Managing customer service levels to meet the “Amazon effect”
Posted by Sam Pearson on March 2, 2017
As consumers, we’ve become used to the “Amazon effect.” We order products online, tailored to our preferences, and receive them when and where we choose. Inevitably, these consumer-driven practices are now influencing B2B markets and industrial customers are demanding faster delivery of products and higher levels of service.
The good news is that by learning from Amazon and other service-oriented retailers, manufacturers and distributors have tremendous opportunities to differentiate on service and build customer loyalty. The bad news is there are significant challenges in most supply chains that impede the ability to produce and deliver industrial inventory at warp speed.
Historically, industrial products have had long lead times for distribution, but the “Amazon effect” is causing disruption in traditionally static networks. So how do producers compress distribution times and improve service levels in a “need it now” business world?
Have more than one way to get it there
Manufacturers can look at alternate networks and examine distribution costs vs. service levels. Many of Amazon’s vendors ship directly, instead of sending everything to an Amazon warehouse for shipping. To save time, deliver faster, and satisfy customers, producers must tweak their distribution and supply chain networks for optimal performance. Doing so will help routinely meet higher customer expectations.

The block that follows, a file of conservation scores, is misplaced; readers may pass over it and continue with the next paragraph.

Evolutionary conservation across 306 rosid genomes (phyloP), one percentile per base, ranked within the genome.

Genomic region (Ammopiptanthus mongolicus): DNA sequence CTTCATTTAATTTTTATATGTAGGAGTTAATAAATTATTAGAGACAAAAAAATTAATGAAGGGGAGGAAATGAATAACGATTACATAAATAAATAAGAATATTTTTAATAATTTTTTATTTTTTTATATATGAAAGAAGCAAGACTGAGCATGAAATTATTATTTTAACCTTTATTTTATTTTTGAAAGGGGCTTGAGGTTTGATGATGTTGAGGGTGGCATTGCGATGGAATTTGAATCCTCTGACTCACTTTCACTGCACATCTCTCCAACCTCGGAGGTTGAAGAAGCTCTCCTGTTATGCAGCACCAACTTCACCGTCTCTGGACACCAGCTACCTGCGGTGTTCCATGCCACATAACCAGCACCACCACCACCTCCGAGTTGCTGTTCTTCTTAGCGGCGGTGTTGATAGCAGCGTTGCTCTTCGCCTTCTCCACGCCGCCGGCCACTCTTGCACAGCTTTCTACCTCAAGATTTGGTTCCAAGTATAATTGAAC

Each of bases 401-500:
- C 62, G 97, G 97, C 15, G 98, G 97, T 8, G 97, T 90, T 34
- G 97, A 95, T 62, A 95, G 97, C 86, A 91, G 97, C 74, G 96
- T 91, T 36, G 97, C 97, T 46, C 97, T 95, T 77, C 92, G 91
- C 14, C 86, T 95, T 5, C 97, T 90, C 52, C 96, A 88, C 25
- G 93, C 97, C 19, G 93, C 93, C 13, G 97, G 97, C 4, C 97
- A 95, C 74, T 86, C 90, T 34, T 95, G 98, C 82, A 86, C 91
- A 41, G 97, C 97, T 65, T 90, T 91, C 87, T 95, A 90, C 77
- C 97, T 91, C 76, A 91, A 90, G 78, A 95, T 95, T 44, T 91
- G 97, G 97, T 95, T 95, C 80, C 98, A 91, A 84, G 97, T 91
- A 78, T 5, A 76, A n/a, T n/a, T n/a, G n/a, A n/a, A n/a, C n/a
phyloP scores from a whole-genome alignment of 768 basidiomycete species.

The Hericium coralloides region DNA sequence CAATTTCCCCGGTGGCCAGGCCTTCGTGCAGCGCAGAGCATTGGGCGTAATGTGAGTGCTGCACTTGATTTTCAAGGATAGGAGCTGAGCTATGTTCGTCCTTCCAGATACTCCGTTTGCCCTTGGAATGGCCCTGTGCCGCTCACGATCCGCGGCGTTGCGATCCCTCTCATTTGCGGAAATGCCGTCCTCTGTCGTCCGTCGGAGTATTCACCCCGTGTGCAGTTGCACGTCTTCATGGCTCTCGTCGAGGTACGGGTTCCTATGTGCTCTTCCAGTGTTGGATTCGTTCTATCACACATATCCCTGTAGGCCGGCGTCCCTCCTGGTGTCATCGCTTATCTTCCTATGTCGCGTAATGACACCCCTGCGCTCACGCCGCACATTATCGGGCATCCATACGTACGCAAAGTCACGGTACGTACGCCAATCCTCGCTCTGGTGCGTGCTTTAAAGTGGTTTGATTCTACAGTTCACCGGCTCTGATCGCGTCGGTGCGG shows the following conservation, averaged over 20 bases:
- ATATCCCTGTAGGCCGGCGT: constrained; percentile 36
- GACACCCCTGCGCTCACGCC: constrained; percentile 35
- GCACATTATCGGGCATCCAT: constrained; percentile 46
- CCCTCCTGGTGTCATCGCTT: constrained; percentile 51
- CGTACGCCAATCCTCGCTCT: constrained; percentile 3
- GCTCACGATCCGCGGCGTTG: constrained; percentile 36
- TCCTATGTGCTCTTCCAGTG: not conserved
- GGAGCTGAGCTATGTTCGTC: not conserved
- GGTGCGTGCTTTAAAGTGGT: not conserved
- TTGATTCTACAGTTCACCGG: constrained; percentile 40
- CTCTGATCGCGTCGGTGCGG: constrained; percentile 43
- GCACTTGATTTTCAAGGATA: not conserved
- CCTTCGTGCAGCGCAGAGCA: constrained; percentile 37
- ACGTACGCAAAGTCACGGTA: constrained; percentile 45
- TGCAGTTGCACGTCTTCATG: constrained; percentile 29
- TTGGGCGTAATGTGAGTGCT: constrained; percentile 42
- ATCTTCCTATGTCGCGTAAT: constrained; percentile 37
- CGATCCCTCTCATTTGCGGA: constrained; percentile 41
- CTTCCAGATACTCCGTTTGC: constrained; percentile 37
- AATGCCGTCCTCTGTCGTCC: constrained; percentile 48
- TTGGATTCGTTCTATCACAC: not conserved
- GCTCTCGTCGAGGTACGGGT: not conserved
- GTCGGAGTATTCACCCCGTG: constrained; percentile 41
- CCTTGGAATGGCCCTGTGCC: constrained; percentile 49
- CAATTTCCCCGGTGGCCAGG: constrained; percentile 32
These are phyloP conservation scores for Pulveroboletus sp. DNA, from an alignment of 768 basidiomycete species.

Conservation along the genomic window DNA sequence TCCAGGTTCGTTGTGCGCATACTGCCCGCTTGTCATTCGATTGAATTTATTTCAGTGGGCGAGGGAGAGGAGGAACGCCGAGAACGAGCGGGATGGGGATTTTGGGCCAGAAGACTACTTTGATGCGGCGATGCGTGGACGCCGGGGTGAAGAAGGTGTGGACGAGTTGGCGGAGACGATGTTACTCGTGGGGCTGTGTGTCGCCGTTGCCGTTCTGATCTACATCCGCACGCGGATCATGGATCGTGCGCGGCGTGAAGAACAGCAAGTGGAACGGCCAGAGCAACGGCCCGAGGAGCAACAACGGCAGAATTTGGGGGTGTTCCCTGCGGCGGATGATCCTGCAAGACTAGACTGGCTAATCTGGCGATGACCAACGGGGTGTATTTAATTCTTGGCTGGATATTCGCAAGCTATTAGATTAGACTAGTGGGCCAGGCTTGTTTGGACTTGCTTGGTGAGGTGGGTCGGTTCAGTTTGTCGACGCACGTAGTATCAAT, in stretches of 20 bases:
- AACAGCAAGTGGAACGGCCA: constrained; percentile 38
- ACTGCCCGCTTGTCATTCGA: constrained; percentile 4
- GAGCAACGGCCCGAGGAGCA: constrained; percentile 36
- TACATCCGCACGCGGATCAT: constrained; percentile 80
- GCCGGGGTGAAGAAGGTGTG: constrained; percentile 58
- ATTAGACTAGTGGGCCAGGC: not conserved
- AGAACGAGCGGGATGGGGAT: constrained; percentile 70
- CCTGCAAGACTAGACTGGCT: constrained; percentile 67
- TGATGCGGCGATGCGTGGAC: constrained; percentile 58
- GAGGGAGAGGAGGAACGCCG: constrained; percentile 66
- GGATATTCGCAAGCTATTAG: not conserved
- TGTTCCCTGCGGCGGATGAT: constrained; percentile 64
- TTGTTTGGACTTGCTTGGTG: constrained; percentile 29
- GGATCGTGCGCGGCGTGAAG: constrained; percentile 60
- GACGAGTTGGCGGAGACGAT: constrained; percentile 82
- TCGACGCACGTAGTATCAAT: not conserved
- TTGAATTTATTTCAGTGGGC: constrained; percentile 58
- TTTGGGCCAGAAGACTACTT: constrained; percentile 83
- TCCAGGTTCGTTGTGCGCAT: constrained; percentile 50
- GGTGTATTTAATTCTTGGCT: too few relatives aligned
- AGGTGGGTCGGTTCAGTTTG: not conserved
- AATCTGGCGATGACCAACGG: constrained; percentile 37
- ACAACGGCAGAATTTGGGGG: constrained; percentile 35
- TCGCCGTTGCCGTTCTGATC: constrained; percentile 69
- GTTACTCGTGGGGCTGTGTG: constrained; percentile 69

Predict demand better
Leveraging advanced analytics and third party data will allow producers to better predict customer demand. For example, when it’s going to be really cold in Minnesota, third party weather data is used to pre-position inventory of cold weather supplies, such as snow blowers and generators. Similarly, manufacturers can use third party data to predict demand, or assess weaknesses in the supply chain that might affect delivery. Better demand prediction helps orders be filled in a timely manner.
Have visibility into current inventory
Many companies are struggling with whether to partner with third-party resellers, and how to do it effectively. The “Amazon effect” is causing producers to rethink their channel studies and their relationships with potential third party resellers. Omni-channel distribution may be the right approach, as in the case of major clothing retailers. When that retail giant fills an order, its full inventory is visible in a complete array of ways. They know what stores have which shirts and in what sizes. Manufacturers need to take their cue from this model. If a custom order comes in for something and associates can see that the same product could be delivered to the customer in half the time with a tweak as ordered, it should be offered. But managers need to be able to see the data to make the offer.
These days, the consumer side offers valuable lessons for B2B manufacturing and distribution. To increase customer satisfaction and retention, manufacturers must deliver the products customers want faster and make the whole process easier.